Aylin Duruoğlu, editor for the Gazetevatan.com newspaper website, and Mehmet Yeşiltepe, employed by the Revolutionary Movement magazine, have been under arrest for three months, accused of membership in the Revolutionary Headquarters organisation.
Ahmet Birsin, broadcasting editor of Diyarbakır’s local Gün TV station, has been in prison for four months, accused of PKK membership.
Mustafa Balbay, the Ankara representative of the Cumhuriyet newspaper, stands accused of attempting to overthrow the government in the Ergenekon investigation, while Nadiye Gürbüz, broadcasting coordinator of the Izmir Democratic Radio station, is accused of "financial relations" with the MLKP. Abdurrahman Gök of the DİHA news agency has been in prison for months, accused of spreading PKK propaganda.
Erdal Güler, editor of the Revolutionary Democracy magazine, has been in prison for one and half years, due to sentences that have been approved and ongoing trials for "organisational propaganda".
Under the current Anti-Terrorism Law, there has been systematic prosecution of demands for publications, politics and municipal services in a mother tongue other than Turkish, for referring to Abdullah Öcalan as "honourable", for criticising the state or the security forces for negligence or crimes, for publishing PKK statements, for opposing war, for conscientious objection or for criticism of people in public office.
There has been an increase in court cases opened under Articles 6 and 7 of the Anti-Terrorism Law. Twenty people are on trial: Nedim Şener, İbrahim Çeşmecioğlu, Hakan Tahmaz, Ziya Çiçekçi, Veysi Sarısözen, Abdullah Demirbaş, Leyla Zana, Ahmet Türk, Aysel Tuğluk, Selahattin Demirtaş, Ayla Akat Ata, Mehmet Ali Birand, Emine Ayna, Nejdet Atalay, Osman Baydemir, Cevat Düşün, Orhan Miroğlu and Ragıp Zarakolu.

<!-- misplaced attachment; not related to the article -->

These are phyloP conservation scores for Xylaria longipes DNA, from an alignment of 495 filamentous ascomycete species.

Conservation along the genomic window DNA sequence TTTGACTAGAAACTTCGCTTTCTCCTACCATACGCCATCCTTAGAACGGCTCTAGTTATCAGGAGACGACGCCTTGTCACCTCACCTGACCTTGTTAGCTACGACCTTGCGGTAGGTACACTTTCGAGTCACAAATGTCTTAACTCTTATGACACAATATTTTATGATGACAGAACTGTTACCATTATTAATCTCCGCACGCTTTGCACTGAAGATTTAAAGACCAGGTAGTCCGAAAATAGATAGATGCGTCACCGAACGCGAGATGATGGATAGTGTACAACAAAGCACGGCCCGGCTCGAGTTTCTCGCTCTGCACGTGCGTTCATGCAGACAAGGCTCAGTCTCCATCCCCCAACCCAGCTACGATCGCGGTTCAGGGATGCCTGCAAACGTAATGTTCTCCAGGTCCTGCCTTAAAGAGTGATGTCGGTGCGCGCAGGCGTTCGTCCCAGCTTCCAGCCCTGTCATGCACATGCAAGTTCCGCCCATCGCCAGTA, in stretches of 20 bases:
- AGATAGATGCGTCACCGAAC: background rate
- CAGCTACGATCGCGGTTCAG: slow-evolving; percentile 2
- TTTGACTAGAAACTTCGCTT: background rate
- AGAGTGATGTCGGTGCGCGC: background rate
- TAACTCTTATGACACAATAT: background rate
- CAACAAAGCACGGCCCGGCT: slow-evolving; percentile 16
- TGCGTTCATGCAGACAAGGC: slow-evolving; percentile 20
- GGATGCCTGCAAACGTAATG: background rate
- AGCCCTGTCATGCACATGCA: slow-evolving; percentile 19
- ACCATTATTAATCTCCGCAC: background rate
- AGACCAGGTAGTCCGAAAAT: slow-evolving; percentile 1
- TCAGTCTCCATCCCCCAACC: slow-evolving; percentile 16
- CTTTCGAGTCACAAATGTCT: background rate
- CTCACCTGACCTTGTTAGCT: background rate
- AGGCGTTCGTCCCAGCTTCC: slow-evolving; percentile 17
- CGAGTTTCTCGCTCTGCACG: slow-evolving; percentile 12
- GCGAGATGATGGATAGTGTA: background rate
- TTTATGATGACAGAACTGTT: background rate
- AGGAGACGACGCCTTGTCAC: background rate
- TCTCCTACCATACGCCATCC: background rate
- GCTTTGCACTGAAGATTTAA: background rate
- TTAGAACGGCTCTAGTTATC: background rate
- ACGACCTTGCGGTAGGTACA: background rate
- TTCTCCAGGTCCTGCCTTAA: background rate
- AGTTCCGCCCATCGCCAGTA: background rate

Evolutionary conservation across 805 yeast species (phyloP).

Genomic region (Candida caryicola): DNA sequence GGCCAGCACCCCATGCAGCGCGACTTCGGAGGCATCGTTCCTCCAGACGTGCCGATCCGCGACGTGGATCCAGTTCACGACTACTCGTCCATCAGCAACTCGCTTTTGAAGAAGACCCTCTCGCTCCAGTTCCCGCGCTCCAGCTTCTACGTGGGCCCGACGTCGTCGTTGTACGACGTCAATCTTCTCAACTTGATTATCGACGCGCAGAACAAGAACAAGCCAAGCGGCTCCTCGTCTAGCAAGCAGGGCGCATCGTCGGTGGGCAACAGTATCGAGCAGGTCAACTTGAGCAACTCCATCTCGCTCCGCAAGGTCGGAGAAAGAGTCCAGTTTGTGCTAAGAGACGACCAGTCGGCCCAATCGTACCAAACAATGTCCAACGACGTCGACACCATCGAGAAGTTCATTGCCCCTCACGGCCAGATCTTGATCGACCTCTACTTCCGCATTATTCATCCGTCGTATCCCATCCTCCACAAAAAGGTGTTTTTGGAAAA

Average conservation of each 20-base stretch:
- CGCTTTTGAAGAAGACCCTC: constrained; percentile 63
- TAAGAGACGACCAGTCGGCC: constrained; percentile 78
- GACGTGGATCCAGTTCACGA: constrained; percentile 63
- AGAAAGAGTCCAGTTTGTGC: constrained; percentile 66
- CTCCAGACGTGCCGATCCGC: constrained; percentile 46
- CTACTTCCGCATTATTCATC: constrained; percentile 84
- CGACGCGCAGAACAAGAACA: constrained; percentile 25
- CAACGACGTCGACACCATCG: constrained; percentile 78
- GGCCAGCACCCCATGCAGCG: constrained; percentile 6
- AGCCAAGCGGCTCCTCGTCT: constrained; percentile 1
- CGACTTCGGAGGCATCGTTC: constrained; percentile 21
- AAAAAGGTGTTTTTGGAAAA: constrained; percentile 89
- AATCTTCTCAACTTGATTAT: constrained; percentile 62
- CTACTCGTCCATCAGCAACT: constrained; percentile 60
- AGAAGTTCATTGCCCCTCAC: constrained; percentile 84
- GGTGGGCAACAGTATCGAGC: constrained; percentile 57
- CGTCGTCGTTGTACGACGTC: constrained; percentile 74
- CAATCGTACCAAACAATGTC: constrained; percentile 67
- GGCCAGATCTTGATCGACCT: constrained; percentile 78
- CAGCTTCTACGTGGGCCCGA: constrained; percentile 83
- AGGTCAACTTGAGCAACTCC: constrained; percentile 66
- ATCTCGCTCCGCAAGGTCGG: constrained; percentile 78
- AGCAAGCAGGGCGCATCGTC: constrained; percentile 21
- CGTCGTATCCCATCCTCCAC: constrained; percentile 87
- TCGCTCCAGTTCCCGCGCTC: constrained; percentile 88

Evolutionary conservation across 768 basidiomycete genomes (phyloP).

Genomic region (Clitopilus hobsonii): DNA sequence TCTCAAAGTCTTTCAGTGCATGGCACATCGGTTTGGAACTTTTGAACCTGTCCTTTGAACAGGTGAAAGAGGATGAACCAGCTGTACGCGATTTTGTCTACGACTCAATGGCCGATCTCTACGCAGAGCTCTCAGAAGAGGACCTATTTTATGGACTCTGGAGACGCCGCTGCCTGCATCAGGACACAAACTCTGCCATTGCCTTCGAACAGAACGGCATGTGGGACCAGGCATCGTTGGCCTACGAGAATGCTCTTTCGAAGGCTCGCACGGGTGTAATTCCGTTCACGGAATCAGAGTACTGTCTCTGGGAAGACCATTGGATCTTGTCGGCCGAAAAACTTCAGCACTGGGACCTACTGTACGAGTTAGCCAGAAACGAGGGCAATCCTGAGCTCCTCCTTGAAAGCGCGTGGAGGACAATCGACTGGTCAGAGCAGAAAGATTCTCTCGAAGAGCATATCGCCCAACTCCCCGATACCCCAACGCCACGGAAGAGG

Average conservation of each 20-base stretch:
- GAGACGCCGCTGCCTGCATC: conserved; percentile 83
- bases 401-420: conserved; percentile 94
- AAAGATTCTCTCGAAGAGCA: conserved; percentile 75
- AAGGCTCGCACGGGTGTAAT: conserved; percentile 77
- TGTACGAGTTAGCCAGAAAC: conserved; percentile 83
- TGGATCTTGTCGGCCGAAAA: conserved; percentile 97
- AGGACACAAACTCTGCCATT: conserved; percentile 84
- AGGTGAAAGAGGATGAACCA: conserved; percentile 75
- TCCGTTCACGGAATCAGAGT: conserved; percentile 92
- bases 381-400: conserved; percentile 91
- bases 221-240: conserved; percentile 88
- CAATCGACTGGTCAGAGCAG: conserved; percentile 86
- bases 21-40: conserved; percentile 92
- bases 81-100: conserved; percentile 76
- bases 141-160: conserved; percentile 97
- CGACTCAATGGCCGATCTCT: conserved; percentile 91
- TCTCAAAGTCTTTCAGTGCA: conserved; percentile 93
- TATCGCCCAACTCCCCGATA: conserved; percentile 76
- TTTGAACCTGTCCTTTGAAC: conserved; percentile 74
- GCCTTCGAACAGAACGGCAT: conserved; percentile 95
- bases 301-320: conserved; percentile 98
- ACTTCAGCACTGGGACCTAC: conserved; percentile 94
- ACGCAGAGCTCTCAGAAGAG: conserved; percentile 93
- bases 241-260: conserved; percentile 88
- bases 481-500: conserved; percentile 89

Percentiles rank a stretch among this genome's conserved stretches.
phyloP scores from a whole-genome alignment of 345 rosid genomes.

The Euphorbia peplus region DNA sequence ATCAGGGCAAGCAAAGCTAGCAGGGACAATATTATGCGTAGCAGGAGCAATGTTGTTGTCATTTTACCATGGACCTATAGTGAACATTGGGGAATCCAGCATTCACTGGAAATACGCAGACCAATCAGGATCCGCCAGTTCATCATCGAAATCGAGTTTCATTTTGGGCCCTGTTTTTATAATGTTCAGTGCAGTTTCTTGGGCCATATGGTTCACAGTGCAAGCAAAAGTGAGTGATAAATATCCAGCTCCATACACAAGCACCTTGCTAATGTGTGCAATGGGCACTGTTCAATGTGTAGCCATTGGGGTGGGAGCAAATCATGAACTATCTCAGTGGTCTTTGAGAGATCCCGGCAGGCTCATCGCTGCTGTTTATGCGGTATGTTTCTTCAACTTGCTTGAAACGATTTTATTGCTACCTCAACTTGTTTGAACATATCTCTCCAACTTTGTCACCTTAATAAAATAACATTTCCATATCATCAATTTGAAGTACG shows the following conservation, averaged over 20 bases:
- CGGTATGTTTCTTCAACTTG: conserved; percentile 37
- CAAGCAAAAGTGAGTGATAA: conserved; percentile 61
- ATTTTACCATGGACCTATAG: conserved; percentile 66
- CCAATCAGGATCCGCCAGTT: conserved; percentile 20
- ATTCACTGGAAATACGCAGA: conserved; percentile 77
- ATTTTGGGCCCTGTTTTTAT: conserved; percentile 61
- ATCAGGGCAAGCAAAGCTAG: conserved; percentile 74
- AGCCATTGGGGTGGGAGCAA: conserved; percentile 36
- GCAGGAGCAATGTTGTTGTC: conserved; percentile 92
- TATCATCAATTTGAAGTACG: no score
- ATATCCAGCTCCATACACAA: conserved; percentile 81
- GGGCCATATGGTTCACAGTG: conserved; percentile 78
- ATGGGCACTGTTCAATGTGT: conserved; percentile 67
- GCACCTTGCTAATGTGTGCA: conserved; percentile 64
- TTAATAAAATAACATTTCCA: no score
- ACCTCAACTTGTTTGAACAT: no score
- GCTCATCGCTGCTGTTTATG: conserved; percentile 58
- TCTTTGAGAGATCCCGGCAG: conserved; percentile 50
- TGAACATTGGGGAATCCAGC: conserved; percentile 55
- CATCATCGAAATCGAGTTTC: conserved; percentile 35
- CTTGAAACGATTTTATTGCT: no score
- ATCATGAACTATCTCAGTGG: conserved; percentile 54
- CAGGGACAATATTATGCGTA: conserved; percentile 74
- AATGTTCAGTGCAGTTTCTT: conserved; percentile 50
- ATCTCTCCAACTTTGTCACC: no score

Demirbaş has been sentenced to two years 6 months imprisonment, Baydemir to ten months, and Miroğlu to two years one month. Last year, fourteen people were on trial in the same period.
In the three months, 18 people have been tried under Article 301, while the cases of Prof. Dr. İbrahim Kaboğlu, Prof. Dr. Baskın Oran and journalist Abdurrahman Dilipak were dropped on request of the Ministry of Justice.
However, Ferhat Tunç, Mehmet Çolak, Hakan Taştan, Turhan Topal, Ersen Korkmaz, Necmettin Salaz, Mustafa Kemal Çelik, Aytekin Dal, Mehmet Sadık Aksoy, Mehmet Reşat Yiğiz, Nedim Arslan and Mustafa Seven are still defendants in cases under Article 301.
The Police Directorate has filed complaints against Önder Aytaç, a lecturer at the Police Academy, and Emrullah Uslu, a chief superintendent officer, both writing for the Taraf newspaper.
Articles 215 and 216
As for Article 215, "praising a crime and a criminal", 15 have been tried in the three months, facing prison sentences; of these, Mehdi Tanrıkulu, Hasan Özgüneş, Özkan Tacar, Mehmet Gülmez and İbrahim Kasun were acquitted, but writer Temel Demirer was sentenced to five months imprisonment.
11 people have been taken to court for "inciting hatred and hostility", as described by Article 216 of the Turkish Penal Code. Ethem Açıkalın of the Human Rights Association (İHD) has been taken to court, and Mahmut Alınak has been sentenced to one year imprisonment.